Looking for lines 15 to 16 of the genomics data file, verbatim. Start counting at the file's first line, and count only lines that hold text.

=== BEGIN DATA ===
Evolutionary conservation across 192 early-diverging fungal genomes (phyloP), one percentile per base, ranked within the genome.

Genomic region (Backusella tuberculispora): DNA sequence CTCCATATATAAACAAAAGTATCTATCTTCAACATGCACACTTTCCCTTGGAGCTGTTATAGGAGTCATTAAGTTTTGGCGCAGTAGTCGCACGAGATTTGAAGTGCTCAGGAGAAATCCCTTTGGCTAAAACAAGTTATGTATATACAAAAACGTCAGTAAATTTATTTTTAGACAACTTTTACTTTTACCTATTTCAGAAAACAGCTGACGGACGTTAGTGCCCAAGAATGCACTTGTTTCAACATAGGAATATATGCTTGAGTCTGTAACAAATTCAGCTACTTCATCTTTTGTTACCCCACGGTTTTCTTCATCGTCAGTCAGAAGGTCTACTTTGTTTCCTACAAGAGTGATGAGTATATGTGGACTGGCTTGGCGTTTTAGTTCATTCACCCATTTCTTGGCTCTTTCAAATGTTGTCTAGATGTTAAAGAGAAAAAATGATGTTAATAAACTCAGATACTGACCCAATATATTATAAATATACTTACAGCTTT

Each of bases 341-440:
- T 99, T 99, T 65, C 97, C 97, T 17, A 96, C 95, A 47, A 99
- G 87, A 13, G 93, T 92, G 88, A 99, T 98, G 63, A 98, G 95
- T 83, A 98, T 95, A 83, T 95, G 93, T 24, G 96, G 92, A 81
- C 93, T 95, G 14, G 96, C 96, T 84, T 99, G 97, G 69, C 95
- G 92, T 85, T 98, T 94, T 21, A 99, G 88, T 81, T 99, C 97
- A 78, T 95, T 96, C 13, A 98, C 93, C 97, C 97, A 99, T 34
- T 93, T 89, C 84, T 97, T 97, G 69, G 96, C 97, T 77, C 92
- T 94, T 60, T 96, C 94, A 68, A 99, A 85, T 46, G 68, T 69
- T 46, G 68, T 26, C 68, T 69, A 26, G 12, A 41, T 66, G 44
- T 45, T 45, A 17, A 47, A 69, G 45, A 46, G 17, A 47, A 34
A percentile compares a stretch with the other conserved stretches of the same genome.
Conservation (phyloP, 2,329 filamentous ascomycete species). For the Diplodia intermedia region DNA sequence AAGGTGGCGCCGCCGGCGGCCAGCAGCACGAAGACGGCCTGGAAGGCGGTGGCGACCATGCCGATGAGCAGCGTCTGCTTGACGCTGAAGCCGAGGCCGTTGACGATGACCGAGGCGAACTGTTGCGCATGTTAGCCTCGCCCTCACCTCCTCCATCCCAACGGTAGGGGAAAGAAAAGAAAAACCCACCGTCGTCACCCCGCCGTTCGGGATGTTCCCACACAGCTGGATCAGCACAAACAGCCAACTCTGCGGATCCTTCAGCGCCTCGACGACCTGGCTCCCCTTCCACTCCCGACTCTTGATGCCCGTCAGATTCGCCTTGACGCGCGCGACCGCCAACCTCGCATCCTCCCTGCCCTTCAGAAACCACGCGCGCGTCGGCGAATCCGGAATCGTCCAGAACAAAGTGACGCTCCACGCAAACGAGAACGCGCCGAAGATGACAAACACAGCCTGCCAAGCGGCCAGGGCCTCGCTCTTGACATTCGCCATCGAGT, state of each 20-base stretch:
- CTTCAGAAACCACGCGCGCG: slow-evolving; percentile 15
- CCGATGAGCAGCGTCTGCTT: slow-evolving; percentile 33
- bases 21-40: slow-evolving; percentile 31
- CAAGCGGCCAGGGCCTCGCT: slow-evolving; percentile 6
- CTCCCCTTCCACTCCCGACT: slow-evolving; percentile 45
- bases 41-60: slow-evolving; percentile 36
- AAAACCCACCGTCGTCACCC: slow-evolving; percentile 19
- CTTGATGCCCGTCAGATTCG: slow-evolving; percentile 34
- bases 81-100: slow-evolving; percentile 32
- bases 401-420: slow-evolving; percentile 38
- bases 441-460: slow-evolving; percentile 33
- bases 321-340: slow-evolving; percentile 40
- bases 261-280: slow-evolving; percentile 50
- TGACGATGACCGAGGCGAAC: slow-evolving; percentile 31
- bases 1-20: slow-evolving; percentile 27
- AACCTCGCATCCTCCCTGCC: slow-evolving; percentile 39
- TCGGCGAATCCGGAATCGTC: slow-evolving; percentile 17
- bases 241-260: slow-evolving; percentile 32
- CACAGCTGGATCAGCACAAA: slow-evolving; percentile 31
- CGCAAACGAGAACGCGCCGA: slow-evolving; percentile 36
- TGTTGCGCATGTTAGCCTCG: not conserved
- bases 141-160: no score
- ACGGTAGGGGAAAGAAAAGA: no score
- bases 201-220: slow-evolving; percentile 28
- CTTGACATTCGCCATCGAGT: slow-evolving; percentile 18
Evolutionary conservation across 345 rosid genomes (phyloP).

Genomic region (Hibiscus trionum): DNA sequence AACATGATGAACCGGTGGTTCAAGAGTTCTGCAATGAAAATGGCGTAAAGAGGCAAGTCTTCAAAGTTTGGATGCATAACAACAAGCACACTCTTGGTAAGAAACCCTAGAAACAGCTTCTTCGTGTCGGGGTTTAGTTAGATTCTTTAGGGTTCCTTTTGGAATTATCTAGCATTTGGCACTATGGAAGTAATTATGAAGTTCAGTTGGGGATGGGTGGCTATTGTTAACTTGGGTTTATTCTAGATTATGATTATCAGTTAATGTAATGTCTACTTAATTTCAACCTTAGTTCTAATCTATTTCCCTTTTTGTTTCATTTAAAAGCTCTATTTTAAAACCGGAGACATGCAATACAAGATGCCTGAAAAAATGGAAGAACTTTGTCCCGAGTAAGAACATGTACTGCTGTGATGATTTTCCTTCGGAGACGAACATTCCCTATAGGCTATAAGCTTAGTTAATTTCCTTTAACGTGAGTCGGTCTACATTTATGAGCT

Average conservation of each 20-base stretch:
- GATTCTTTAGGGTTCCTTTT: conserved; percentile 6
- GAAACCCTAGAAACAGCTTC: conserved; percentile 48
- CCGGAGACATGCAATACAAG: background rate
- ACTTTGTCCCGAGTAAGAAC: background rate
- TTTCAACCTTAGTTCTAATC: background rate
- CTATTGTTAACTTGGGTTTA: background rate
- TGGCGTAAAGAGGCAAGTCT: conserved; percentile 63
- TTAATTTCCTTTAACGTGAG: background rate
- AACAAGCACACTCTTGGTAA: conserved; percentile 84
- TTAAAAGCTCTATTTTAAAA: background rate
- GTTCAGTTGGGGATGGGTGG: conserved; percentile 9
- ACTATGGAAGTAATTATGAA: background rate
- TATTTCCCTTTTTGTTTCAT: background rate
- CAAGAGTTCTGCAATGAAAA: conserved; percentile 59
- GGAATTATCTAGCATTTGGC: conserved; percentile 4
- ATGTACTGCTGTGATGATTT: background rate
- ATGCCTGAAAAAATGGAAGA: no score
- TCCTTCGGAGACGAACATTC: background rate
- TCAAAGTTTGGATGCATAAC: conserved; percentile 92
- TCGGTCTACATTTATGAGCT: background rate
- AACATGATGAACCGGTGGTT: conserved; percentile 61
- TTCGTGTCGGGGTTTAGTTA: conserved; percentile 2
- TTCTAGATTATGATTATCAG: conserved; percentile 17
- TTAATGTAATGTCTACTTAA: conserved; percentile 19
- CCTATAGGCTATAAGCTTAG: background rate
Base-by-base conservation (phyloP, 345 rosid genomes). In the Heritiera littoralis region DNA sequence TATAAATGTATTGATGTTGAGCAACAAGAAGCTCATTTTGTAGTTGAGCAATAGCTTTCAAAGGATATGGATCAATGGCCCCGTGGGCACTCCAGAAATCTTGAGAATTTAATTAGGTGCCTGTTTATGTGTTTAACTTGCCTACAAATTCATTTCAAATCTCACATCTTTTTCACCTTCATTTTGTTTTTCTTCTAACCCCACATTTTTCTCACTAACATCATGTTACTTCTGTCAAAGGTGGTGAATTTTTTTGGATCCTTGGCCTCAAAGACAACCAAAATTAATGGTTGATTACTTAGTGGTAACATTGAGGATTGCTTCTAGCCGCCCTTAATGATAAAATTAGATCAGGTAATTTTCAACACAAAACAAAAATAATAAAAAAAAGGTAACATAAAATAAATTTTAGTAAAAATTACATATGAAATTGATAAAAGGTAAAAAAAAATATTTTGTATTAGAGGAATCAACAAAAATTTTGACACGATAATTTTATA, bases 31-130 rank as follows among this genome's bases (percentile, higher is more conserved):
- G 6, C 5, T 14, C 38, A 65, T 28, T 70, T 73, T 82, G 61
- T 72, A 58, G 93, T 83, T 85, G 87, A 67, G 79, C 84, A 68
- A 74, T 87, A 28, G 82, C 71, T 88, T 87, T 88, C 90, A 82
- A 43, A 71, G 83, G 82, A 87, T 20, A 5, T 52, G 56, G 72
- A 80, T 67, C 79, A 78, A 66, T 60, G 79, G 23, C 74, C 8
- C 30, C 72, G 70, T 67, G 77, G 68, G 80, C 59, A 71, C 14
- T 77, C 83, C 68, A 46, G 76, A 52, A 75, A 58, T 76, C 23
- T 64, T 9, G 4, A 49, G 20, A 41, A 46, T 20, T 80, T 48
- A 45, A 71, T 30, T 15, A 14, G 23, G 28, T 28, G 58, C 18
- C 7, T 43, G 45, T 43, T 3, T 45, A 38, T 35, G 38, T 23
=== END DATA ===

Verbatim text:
Conservation (phyloP, 2,329 filamentous ascomycete species). For the Diplodia intermedia region DNA sequence AAGGTGGCGCCGCCGGCGGCCAGCAGCACGAAGACGGCCTGGAAGGCGGTGGCGACCATGCCGATGAGCAGCGTCTGCTTGACGCTGAAGCCGAGGCCGTTGACGATGACCGAGGCGAACTGTTGCGCATGTTAGCCTCGCCCTCACCTCCTCCATCCCAACGGTAGGGGAAAGAAAAGAAAAACCCACCGTCGTCACCCCGCCGTTCGGGATGTTCCCACACAGCTGGATCAGCACAAACAGCCAACTCTGCGGATCCTTCAGCGCCTCGACGACCTGGCTCCCCTTCCACTCCCGACTCTTGATGCCCGTCAGATTCGCCTTGACGCGCGCGACCGCCAACCTCGCATCCTCCCTGCCCTTCAGAAACCACGCGCGCGTCGGCGAATCCGGAATCGTCCAGAACAAAGTGACGCTCCACGCAAACGAGAACGCGCCGAAGATGACAAACACAGCCTGCCAAGCGGCCAGGGCCTCGCTCTTGACATTCGCCATCGAGT, state of each 20-base stretch:
- CTTCAGAAACCACGCGCGCG: slow-evolving; percentile 15